Have one to sell?
Flip to back Flip to front
Listen Playing... Paused   You're listening to a sample of the Audible audio edition.
Learn more
See this image

The Cloudmakers Hardcover – September 23, 1996


See all 4 formats and editions Hide other formats and editions
Amazon Price New from Used from
Hardcover
"Please retry"
$42.16 $0.01

Customers Who Viewed This Item Also Viewed

NO_CONTENT_IN_FEATURE

Top 20 Books for Kids
See the books our editors' chose as the Best Children's Books of 2014 So Far or see the lists by age: Baby-2 | Ages 3-5 | Ages 6-8 | Ages 9-12 | Nonfiction

Product Details

  • Age Range: 5 - 8 years
  • Grade Level: Kindergarten - 3
  • Lexile Measure: 710L (What's this?)
  • Hardcover: 32 pages
  • Publisher: Houghton Mifflin; 1st edition (September 23, 1996)
  • Language: English
  • ISBN-10: 0395765056
  • ISBN-13: 978-0395765050
  • Product Dimensions: 10.6 x 8.1 x 0.4 inches
  • Shipping Weight: 13.4 ounces
  • Average Customer Review: 5.0 out of 5 stars  See all reviews (1 customer review)
  • Amazon Best Sellers Rank: #3,255,463 in Books (See Top 100 in Books)

Editorial Reviews

From School Library Journal

Grade 1-4?The secrets of Chinese papermaking are disclosed to the Arabs in this intriguing piece of historical fiction. Chinese annals give A.D. 105 as the date the world's first true paper was presented to the Emperor. Knowledge of the process traveled slowly westward, reaching Europe on the eve of the Renaissance. According to the author's note, victorious Arab troops captured several papermakers after winning a battle in 751 with the Chinese in Turkestan. This well-written, rhythmic story casts those anonymous papermakers as Old Wu and his young grandson, accidental witnesses to the engagement. To avoid being sold into slavery with the other prisoners of war, Young Wu boasts to the Sultan of Samarkand that his grandfather can make clouds. In seven days, Grandfather manufactures paper as the Chinese did, with hemp and lye. Adding poetry and drama to the process, Young Wu describes each step as if the end product will actually be a cloud. The Sultan, who knows a sheet of paper when he sees one, prizes the elderly man's knowledge and rewards him for teaching his skills. Watercolor paintings bring a remote time and place to life, capturing atmosphere, dramatic cloud formations, light of moon and sun, and the characters' emotions. While the story is well told and interesting enough to stand on its own, it would certainly enrich children's own efforts at making paper by hand, as well as studies of Asian history.?Margaret A. Chang, North Adams State College, MA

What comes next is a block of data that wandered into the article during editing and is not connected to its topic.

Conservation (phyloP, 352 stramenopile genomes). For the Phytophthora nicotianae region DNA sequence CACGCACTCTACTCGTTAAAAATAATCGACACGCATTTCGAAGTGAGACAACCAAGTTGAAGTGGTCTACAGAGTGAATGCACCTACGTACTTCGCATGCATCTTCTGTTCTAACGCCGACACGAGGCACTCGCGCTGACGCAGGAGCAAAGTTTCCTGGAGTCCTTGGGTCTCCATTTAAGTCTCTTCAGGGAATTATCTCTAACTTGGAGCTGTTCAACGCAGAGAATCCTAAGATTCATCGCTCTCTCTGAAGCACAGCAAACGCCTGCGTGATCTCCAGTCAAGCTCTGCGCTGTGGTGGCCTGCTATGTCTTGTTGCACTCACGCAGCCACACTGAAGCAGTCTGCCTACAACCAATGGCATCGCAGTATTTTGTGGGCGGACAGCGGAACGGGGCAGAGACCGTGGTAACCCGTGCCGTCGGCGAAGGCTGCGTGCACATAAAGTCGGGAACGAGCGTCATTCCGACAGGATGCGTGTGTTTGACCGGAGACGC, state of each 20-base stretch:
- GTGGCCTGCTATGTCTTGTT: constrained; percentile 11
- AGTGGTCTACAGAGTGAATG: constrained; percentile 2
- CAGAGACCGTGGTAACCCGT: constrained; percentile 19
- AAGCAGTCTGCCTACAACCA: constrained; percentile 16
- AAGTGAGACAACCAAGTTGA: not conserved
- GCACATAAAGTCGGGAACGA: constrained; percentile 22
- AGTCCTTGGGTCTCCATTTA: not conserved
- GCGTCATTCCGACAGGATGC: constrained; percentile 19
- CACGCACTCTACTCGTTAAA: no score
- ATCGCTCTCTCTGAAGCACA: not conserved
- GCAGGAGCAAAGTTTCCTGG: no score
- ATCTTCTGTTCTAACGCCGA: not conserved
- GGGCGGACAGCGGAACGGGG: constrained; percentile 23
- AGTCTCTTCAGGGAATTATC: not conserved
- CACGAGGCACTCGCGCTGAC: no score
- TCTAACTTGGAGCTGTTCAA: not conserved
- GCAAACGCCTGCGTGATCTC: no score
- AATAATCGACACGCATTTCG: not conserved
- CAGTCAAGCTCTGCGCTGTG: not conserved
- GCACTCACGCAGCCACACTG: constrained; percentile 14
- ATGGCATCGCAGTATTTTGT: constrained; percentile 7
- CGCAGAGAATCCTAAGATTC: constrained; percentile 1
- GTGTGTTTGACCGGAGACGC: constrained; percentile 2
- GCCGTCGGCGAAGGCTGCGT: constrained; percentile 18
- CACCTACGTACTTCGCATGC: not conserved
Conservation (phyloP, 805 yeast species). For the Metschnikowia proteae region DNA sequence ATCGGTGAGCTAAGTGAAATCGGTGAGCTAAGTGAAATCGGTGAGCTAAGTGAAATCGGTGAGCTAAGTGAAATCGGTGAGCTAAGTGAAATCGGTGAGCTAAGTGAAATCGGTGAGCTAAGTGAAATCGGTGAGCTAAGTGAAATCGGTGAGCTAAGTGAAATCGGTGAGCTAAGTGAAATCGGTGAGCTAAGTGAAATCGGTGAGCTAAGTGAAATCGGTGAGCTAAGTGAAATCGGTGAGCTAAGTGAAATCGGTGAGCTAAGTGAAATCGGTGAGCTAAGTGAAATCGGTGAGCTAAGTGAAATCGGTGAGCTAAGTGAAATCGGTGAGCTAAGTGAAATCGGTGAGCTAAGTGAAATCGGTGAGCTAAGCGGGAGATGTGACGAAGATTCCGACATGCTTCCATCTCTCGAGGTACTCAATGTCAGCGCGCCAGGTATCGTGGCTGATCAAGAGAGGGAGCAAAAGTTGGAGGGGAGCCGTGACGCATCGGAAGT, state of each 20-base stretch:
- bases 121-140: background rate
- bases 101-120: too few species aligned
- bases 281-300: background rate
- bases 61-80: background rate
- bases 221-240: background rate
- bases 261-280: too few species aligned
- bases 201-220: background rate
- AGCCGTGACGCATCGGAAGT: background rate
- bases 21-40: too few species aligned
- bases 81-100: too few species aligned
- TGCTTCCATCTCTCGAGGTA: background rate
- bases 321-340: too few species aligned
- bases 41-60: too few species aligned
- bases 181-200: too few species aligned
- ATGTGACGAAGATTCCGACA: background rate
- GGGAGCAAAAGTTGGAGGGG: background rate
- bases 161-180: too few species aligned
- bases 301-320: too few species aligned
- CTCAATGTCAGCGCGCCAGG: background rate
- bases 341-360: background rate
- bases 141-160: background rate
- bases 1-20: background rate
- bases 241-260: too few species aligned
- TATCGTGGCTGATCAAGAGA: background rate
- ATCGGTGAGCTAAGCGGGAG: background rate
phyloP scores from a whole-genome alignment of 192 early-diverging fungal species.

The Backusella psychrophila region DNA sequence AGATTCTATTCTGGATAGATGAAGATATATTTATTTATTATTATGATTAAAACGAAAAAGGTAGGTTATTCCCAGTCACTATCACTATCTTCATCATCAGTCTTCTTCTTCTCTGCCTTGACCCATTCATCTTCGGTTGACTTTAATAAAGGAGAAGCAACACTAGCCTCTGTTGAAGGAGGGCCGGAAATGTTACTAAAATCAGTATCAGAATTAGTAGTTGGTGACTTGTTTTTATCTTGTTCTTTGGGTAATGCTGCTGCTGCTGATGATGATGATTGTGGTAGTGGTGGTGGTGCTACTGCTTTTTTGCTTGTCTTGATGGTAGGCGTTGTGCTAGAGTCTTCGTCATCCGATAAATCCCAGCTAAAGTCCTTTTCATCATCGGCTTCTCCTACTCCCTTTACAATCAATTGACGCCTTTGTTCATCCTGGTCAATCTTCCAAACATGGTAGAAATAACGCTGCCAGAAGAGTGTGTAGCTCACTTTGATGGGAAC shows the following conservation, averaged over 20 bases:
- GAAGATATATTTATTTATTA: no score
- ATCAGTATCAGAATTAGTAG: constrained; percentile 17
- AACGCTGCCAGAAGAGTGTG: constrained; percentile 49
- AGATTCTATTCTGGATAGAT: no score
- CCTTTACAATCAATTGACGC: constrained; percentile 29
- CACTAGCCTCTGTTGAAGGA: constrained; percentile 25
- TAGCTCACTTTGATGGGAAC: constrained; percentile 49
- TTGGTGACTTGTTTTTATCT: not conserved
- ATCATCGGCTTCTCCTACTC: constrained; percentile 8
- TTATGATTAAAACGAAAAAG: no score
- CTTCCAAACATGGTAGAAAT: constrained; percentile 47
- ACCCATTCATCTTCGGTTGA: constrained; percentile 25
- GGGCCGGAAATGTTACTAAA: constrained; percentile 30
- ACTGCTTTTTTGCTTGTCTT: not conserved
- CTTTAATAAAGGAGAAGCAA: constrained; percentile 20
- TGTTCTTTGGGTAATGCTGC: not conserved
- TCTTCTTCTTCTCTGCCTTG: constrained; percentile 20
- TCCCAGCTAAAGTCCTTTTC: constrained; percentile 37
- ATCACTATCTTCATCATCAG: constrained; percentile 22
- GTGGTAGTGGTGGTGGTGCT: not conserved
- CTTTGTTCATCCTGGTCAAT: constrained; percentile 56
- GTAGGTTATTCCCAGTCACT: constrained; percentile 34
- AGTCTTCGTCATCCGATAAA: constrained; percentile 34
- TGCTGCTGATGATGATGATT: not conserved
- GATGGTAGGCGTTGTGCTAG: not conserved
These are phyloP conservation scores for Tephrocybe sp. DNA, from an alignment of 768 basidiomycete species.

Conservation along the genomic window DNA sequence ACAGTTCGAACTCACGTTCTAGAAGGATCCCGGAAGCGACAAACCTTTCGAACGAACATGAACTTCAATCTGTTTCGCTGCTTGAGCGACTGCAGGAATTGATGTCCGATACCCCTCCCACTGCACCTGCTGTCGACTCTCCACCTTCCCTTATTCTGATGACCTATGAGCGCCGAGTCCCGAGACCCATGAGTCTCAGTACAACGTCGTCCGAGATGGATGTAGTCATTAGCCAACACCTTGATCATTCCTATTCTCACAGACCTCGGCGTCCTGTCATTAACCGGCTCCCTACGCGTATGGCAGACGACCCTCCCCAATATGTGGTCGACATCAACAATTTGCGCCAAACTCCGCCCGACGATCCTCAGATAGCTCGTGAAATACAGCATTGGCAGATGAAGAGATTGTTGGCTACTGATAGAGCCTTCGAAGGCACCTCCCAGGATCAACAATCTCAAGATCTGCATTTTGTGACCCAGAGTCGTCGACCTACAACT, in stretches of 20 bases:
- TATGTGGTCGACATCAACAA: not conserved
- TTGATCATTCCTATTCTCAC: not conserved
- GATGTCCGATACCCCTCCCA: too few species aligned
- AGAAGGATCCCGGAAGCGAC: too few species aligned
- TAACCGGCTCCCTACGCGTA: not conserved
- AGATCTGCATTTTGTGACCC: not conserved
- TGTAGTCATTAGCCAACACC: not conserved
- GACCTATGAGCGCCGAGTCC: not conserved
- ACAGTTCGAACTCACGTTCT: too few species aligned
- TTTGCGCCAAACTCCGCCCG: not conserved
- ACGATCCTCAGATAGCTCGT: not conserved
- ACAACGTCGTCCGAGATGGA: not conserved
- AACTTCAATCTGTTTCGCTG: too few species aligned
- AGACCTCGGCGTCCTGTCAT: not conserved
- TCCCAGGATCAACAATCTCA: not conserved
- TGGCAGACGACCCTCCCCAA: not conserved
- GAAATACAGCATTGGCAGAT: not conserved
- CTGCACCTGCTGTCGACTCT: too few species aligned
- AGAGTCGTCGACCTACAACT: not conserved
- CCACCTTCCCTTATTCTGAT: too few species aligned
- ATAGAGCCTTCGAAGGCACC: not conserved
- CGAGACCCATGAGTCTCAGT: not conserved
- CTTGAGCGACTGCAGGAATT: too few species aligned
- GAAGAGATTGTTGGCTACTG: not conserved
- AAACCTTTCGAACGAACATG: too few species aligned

Copyright 1996 Reed Business Information, Inc.

From Booklist

Ages 6^-9. Far from home, a hungry Chinese grandfather and his grandson are captured by Arab warriors. Brought before the sultan, young Wu brags that his grandfather can make clouds. Given seven days to perform "magic," the two begin by beating their wet hemp shoes with a cane ("This is thunder for our clouds") and end with a sheet of white paper that, like a cloud, blows gently in the breeze. Although the analogies sometimes are forced, that's the point: the two are ridiculed by those around them, yet they manage to bring an art form to a new land and win their freedom. The smoothly written text and the soft, atmospheric watercolors in shades of blue, orange, and white encourage children to use their imaginations. Curriculum tie-ins with social studies and the fine arts are obvious, but teachers might also use this for a science unit on papermaking. An enlightening author's note explains the historic origins of the tale. Julie Corsaro

More About the Author

Discover books, learn about writers, read author blogs, and more.

Customer Reviews

5.0 out of 5 stars
5 star
1
4 star
0
3 star
0
2 star
0
1 star
0
See the customer review
Share your thoughts with other customers

Most Helpful Customer Reviews

2 of 5 people found the following review helpful By A Customer on June 28, 1997
Format: Hardcover
My mother shipped this book to me when I was living in Russia this past Christmas. I sat down one evening with a 9 year old Russian boy and his father who were ignoring a party going on around them to read and translate this story into Russian. The father knew English fairly well, but his son, who had only studied English for 3 years, corrected his father many times because the son understood that you need to study the pictures to correctly translate the story - not just read the words. Jim Rumford's beautiful watercolors made all the difference. Spasibo, Jim
Comment Was this review helpful to you? Yes No Sending feedback...
Thank you for your feedback. If this review is inappropriate, please let us know.
Sorry, we failed to record your vote. Please try again

Customer Images

Search

What Other Items Do Customers Buy After Viewing This Item?